J. Seismol. (IF 1.494) Pub Date : 2019-12-04
    J. P. Narayan, Garima Yadav

    The effects of impedance and shape-ratio of large basin on the nature of occurrence of 2D resonance, spectral amplifications, sub-basin-induced Love (SBIL)-waves and sub-basin-transduced Love (SBTL)-waves and associated differential ground motion (DGM) across the sub-basin of the basin-sub-basin models are documented in this paper. The analysis of SH-wave responses of the considered small basin, large basin, and various basin-sub-basin models reveals that the presence of large basin does not change the occurrence of 2D resonance phenomenon in the sub-basin. But, the presence of large basin reduces the fundamental frequency (\( {F}_{02D}^{SLB}\Big) \) of sub-basin and increases the spectral amplifications and amplitude of the SBIL-wave in the sub-basin. The cause of reduction of \( {F}_{02D}^{SLB} \) of sub-basin is the decrease of the lowest fundamental mode of vibration of basin-sub-basin model in the vertical direction. A considerable effect of location of sub-basin, impedance, and shape-ratio of the large basin on the amplitudes of both the SBIL- and SBTL-waves is observed. The amplification of SBTL-wave in the sub-basin is due to the drop of impedance and the decrease of wavelength of SBTL-wave in the vertical direction. A decrease of DGM with an increase of span and decrease of shape-ratio of the large basin is obtained. The obtained largest DGM of the order of 1.85 × 10−3 near the edge of sub-basin for 1 cm/s particle velocity at basement level calls for further study on the complex basin and sub-basin interaction effects on the ground motion characteristics for earthquake engineering purposes.

    更新日期:2020-01-04
  • Recent seismicity in northern European Russia
    J. Seismol. (IF 1.494) Pub Date : 2019-12-04
    Alexey N. Morozov, Natalya V. Vaganova, Yana V. Konechnaya, Irina A. Zueva, Vladimir E. Asming, Nataliya N. Noskova, Nikolay V. Sharov, Bela A. Assinovskaya, Natalyia M. Panas, Zinaida A. Evtyugina

    A revised comprehensive catalog has been made for earthquakes that occurred in northern European Russia for the period between 2005 and 2017. The earthquake parameters were determined to greater accuracy using the same velocity model (BARENTS), the same location method (based on generalized beamforming), combining data from catalogs, bulletins, and (in part) from waveform supplied by regional seismograph networks in Russia and the Scandinavian countries. The resulting unified catalog formed a basis to assess the recent seismicity in northern European Russia, which occurs as low magnitude earthquakes. The distribution of earthquake epicenters is not uniform. The Fennoscandian Shield shows the highest activity (by seismicity rate and epicenter density), the next to follow are the northeastern Russian plate and the northern Urals Fold-Thrust Region. All earthquakes typically occurred at crustal depths.

    更新日期:2020-01-04
  • Identifying archaeological evidence of past earthquakes in a contemporary disaster scenario: case studies of damage, resilience and risk reduction from the 2015 Gorkha Earthquake and past seismic events within the Kathmandu Valley UNESCO World Heritage Property (Nepal)
    J. Seismol. (IF 1.494) Pub Date : 2019-12-04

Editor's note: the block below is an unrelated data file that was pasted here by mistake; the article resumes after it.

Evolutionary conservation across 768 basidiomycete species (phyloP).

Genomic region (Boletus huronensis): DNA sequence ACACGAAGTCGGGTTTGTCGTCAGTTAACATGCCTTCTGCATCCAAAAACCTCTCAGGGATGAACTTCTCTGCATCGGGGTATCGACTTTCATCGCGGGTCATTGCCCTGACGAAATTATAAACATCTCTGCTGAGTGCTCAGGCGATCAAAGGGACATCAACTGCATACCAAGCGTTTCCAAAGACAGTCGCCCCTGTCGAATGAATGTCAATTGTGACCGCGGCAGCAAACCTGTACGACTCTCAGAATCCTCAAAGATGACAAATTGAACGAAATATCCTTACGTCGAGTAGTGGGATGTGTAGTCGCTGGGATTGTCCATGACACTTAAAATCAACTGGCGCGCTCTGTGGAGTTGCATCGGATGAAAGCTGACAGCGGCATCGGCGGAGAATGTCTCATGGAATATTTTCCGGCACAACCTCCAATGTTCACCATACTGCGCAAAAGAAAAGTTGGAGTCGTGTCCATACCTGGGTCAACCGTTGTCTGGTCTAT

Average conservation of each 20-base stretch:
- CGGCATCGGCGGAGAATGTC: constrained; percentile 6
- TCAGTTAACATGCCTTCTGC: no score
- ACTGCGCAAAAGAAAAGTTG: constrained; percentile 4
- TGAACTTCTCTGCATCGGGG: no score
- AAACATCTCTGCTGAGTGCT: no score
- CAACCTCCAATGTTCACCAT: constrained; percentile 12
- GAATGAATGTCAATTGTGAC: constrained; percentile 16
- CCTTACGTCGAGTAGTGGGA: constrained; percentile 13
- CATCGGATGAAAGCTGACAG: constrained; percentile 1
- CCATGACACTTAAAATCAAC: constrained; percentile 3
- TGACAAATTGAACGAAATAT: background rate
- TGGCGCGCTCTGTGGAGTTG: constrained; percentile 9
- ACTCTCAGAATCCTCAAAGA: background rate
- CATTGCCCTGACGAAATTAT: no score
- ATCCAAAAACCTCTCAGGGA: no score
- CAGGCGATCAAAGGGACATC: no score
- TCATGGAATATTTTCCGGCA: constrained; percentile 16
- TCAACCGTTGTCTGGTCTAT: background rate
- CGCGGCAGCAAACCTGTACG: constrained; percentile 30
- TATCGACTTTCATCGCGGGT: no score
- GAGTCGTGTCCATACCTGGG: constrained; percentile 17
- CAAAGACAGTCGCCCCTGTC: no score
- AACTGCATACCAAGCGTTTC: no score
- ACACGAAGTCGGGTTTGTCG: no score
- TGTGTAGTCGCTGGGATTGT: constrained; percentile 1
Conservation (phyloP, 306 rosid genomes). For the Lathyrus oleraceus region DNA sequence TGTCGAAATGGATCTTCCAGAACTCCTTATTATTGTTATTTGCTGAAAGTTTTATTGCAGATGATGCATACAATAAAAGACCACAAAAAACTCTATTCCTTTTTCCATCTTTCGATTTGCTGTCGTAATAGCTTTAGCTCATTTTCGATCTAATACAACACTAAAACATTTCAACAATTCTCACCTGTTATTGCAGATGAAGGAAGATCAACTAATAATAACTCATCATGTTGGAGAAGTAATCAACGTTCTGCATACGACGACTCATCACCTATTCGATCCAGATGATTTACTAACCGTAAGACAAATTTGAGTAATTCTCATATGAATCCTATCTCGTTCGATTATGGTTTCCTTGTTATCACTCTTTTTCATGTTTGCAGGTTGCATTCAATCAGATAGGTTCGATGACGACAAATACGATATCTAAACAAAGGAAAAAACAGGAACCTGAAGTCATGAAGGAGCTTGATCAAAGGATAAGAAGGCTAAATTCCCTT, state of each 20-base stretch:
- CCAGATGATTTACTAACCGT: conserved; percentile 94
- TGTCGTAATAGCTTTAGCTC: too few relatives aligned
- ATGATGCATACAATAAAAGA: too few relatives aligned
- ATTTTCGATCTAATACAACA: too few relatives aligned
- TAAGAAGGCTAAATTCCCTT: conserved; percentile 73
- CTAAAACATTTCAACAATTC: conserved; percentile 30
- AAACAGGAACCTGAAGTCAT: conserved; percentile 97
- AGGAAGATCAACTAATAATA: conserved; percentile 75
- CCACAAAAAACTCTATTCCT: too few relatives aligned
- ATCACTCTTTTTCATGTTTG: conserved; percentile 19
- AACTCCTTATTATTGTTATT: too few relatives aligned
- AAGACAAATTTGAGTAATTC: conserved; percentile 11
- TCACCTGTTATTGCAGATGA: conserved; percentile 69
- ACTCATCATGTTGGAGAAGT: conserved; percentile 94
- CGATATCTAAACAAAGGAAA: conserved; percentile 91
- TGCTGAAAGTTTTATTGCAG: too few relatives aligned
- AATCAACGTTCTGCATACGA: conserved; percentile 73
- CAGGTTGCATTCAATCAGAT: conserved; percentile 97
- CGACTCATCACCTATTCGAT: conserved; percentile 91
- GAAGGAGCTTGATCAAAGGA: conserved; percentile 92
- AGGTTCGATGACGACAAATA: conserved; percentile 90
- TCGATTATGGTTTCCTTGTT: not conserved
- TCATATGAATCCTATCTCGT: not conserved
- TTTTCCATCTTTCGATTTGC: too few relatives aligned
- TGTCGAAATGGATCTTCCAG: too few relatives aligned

Christopher Davis, Robin Coningham, Kosh Prasad Acharya, Ram Bahadur Kunwar, Paolo Forlin, Kai Weise, Prem Nath Maskey, Anie Joshi, Ian Simpson, David Toll, Sean Wilkinson, Paul Hughes, Vasilis Sarhosis, Ashutosh Kumar, Armin Schmidt

    Abstract The 2015 Gorkha Earthquake was a humanitarian disaster but also a cultural catastrophe that damaged and destroyed historic monuments across Nepal, including those within the Kathmandu Valley UNESCO World Heritage Property. In the rush to rebuild, traditionally constructed foundations are being removed and replaced with modern materials without assessments of whether these contributed to the collapse of a monument. Generally undertaken without scientific recording, these interventions have led to the irreversible destruction of earlier subsurface phases of cultural activity and the potential loss of evidence for successful traditional seismic adaptations and risk reduction strategies, with no research into whether modern materials, such as concrete and steel, would offer enhanced resilience. In response to this context, multidisciplinary post-disaster investigations were undertaken between 2015 and 2018, including archaeological excavation, geophysical survey, geoarchaeological analysis, linked to architectural and engineering studies, to begin to evaluate and assess the damage to, and seismic adaptations of, historic structures within Nepal’s Kathmandu Valley. Where possible, we draw on archaeoseismological approaches for the identification and classification of Earthquake Archaeological Effects (EAEs) at selected monuments damaged by the 2015 Gorkha Earthquake. Lessons learned from evidence of potential weaknesses, as well as historic ‘risk-sensitive tactics’ of hazard reduction within monuments, are now being incorporated into reconstruction and rehabilitation initiatives alongside the development of methods for the protection of heritage in the face of future earthquakes.

    更新日期:2020-01-04
  • Fast M W estimation of microearthquakes recorded around the underground gas storage in the Montello-Collalto area (Southeastern Alps, Italy)
    J. Seismol. (IF 1.494) Pub Date : 2019-11-26
    Alessandra Lanzoni, Luca Moratto, Enrico Priolo, Maria Adelaide Romano